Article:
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The gamechanger and the fall out

The PM speaksI really detest the phrase, but last night’s Commons vote that ensured the path to war with Syria is one that won’t be taken is definitely a “game-changer”. Here are my quick thoughts on the fall out – some domestic, some not.

1. It is regrettably true that Ed led his Parliamentary troops into voting against the government on technical rather than principled grounds. Whether he’s a copper-bottomed shit or not, his opposition was based on tests involving standards of proof and legal justifications. It was neither principled nor based on an understanding of the specifics of the situation. Yet, the PLP was instructed to vote the right way for the wrong reasons. I’ll take that.

2. Last night was less a victory for Ed Miliband than a catastrophic loss for the Prime Minister. In true Flashman style Dave was determined to bulldoze through on the flimsiest of pretexts. And a pretext last week’s chemical attack was, because an intervention is something he and William Hague have been wanting for some time. Some have accused the Labour leader of playing politics. Of course, what is war butpolitics with cruise missiles? Things could have been very different. It was incredibly short-sighted of him not to back Labour’s motion, especially when it wasn’t a million miles away from his own. Had he done so the consensus he wanted would have been his, the road to military action cleared, and today the commentariat would be talking about divisions in the opposition. Not his own party.

3. Speaking of internal divisions, the Tory rebels have inflicted the most embarrassing and damaging defeat on him possible. No doubt in future they will be emboldened. Waverers who’ve gone with the whip in the past might be find themselves more inclined to being awkward.

4. I think it is a bit much to claim last night’s vote as a victory for the anti-war movement, Lindsey German has done. But certainly the ghost of Iraq was busy on the green benches, rattling its chains in members’ ears – even though, I accept, there are significant differences between what happened 10 years ago and now. Nevertheless as last night will embolden Dave’s critics in the Tory party, I think it will have extra-parliamentary ripples too. For the first time in a long time the number one government priority has been derailed. Much show has been made of MPs “listening to their constituents” and polls have consistently shown big majorities opposed to military action. Coming after the brushing aside of mass mobilisations of the last decade – the anti-war movement, anti-fees, and the numerous anti-austerity campaigns – the defeat of the government while the world was watching could well give the politics of protest a needed shot in the arm.

5. What of the “Special Relationship”? Dave’s inability to carry his own party in support of foreign policy aims can only diminish him in the eyes of the White House. The once-dependable Britain can no longer be taken for granted by Obama and his successors. A Rubicon has been crossed. No British Prime Minister can offer a carte blanche again.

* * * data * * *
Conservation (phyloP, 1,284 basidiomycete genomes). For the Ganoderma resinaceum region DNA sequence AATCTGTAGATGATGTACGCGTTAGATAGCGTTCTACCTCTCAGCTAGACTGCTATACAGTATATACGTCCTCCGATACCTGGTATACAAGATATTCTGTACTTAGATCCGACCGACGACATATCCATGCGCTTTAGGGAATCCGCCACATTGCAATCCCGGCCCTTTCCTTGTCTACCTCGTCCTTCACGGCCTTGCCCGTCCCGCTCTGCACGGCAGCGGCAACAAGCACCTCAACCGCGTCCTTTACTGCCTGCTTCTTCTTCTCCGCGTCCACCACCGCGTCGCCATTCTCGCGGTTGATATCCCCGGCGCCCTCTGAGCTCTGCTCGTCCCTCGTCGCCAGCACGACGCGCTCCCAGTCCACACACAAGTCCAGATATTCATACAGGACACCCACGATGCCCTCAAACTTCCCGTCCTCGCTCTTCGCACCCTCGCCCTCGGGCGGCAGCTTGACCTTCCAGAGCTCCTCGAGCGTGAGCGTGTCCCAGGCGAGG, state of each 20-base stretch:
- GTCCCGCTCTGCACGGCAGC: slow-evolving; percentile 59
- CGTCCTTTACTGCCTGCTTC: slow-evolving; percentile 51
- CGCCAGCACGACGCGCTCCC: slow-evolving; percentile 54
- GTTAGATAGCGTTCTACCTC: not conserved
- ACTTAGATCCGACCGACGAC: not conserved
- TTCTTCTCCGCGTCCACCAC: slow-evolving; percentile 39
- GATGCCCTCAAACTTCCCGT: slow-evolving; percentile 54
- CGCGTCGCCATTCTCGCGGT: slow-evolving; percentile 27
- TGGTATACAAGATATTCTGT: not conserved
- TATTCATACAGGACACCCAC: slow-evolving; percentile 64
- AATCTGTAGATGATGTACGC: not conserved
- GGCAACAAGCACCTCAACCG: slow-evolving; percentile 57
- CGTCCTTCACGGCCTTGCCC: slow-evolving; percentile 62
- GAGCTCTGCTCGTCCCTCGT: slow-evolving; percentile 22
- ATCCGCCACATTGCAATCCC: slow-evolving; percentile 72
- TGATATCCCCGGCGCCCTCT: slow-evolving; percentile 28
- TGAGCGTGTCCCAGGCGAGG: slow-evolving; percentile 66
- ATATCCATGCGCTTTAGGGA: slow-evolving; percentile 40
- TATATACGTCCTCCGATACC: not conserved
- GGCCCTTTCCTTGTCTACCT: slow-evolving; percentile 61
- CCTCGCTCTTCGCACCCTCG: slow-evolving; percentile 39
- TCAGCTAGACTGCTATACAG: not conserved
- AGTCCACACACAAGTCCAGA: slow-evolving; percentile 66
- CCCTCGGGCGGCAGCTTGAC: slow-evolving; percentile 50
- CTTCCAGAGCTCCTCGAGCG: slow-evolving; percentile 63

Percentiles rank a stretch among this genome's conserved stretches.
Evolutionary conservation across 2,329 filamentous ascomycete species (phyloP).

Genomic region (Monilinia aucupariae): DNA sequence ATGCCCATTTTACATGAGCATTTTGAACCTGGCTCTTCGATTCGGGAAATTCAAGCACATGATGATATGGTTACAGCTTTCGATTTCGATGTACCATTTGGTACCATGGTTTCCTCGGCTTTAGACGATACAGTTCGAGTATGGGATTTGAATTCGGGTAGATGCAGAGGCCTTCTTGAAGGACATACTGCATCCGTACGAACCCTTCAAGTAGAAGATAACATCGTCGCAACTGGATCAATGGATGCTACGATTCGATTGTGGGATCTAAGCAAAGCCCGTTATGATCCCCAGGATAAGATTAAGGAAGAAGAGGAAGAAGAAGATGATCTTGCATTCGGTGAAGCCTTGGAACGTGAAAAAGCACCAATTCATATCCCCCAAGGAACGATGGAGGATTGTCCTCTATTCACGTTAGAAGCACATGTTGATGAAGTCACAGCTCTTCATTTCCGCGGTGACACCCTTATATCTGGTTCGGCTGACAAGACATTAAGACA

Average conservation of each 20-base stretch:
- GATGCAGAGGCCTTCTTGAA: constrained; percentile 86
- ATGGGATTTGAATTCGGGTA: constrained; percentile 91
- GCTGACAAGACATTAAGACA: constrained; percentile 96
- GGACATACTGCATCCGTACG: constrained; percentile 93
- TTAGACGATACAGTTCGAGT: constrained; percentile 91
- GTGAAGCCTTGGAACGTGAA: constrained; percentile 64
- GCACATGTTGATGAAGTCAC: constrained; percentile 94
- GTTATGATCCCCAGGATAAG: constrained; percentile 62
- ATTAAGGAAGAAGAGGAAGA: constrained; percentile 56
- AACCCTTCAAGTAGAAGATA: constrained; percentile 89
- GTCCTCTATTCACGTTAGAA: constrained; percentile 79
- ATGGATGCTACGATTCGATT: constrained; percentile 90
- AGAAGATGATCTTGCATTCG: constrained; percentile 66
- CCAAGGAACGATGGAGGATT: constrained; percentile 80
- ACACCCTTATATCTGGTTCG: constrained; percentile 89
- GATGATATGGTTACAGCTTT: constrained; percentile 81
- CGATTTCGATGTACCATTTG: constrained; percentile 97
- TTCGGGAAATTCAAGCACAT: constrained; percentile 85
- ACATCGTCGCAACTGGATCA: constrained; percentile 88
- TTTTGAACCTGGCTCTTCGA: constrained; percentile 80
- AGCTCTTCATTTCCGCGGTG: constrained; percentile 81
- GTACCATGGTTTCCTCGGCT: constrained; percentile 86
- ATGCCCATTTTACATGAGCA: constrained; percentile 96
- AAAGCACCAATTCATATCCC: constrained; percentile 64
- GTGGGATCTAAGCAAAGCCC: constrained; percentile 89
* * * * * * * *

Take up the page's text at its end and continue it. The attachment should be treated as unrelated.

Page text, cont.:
6. “Britain has all the foreign policy credibility of Luxembourg!” moans Dan Hodges in his whiny resignation note. Presumably, so does Germany, Brazil and India for not contemplating intervention in Syria either. “Credibility” in geopolitics is not about one’s willingness to bomb “rogue states” or even the size of the military, though of course that is important. Politics in the international arena is, as well as at home, concentrated economics. Britain is, as it was yesterday, one of the world’s richest and largest economies. It would be difficult to name a country where capital from these shores hasn’t been invested, or to find somewhere a British multinational isn’t active. The days of the British Empire are thankfully long gone but it remains a key lynchpin in the international order. Silly hysteria from right-wingers and paid-for commentators does not render this fact of life null and void.

7. The situation in Syria remains grim. The Americans and France could still go ahead and administer their pointless punishment beating. In so doing they risk getting drawn in further. Either way matters will not be helped. Not one life will be saved, though attacking and weakening Assad’s military capability could well prolong the conflict. If Dave was sensible, he could still play the respected statesman by turning away from war war to jaw jaw. Yes, if Dave is sincere and really wants to help the Syrian people he could throw his efforts into establishing a pushing a peace plan. Sure, it’s not as glamorous as phoning up submarine commanders and telling them to launch. But it’s infinitely more constructive.

This article first appeared at A Very Public Sociologist

One Comment

  1. Rob Mackenzie says:

    Summary: The chemical weapons “attack” by Assad was actually an accident on the part of a group of rebels who had been supplied with chemical weapons, but no training, by Saudi Arabia.

    If the report turns out to be accurate it would cast a huge shadow over the “intelligence” on which Cameron’s Commons performance was based. I think it unlikely that UK Intelligence would be unaware of Saudi intentions.

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